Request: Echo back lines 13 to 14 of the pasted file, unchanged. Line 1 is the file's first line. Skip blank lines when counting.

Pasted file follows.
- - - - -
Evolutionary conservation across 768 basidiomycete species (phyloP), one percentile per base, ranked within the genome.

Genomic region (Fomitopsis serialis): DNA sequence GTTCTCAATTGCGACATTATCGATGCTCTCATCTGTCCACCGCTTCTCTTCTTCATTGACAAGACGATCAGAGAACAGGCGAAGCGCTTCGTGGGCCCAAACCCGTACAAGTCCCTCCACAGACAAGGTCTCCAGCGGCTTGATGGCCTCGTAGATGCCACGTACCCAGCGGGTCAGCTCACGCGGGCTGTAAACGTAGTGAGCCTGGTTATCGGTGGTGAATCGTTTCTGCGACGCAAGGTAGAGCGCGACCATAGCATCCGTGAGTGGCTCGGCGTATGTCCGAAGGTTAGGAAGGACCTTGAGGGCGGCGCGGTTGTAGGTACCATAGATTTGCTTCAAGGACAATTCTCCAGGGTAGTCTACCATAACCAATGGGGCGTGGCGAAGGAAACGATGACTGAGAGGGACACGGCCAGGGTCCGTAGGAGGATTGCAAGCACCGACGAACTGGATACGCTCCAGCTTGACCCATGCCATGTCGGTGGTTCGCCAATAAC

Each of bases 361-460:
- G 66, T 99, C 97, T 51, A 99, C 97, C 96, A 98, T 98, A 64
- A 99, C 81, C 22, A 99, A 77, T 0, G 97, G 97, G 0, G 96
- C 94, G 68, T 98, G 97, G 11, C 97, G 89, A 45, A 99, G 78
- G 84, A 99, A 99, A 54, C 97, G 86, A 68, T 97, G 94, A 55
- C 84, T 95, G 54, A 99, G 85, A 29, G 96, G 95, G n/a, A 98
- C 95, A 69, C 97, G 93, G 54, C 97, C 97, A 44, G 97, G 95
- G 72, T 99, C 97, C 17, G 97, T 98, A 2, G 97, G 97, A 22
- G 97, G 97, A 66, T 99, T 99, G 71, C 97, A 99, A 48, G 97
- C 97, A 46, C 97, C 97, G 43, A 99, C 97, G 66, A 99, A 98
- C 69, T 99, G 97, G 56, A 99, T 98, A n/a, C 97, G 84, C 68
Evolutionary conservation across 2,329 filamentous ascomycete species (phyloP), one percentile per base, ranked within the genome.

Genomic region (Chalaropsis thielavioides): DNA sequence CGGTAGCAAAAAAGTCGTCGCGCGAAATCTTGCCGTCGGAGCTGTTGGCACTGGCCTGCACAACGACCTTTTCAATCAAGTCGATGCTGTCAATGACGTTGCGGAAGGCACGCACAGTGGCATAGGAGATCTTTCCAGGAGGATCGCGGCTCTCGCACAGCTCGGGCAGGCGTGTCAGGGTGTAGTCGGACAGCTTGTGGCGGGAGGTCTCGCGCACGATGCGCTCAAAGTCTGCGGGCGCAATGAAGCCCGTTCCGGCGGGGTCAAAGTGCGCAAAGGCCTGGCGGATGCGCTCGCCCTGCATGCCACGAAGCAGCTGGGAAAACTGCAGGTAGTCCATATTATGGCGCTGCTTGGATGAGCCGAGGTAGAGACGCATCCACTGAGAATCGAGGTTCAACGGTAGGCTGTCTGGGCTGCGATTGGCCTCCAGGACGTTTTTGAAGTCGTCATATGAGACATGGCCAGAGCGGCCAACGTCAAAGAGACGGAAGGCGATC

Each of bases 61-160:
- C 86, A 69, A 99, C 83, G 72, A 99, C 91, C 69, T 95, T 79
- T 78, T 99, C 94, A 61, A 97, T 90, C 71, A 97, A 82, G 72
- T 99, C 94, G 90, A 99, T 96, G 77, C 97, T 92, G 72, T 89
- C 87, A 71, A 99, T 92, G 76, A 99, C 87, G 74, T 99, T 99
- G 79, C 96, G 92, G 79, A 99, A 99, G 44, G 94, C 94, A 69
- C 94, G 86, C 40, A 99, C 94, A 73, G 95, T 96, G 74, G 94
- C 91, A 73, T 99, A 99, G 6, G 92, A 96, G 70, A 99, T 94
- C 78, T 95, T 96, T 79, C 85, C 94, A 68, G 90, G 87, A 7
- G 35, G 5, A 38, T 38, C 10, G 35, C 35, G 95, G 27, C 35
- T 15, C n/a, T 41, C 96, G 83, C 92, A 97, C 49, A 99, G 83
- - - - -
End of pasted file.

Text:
- C 69, T 99, G 97, G 56, A 99, T 98, A n/a, C 97, G 84, C 68
Evolutionary conservation across 2,329 filamentous ascomycete species (phyloP), one percentile per base, ranked within the genome.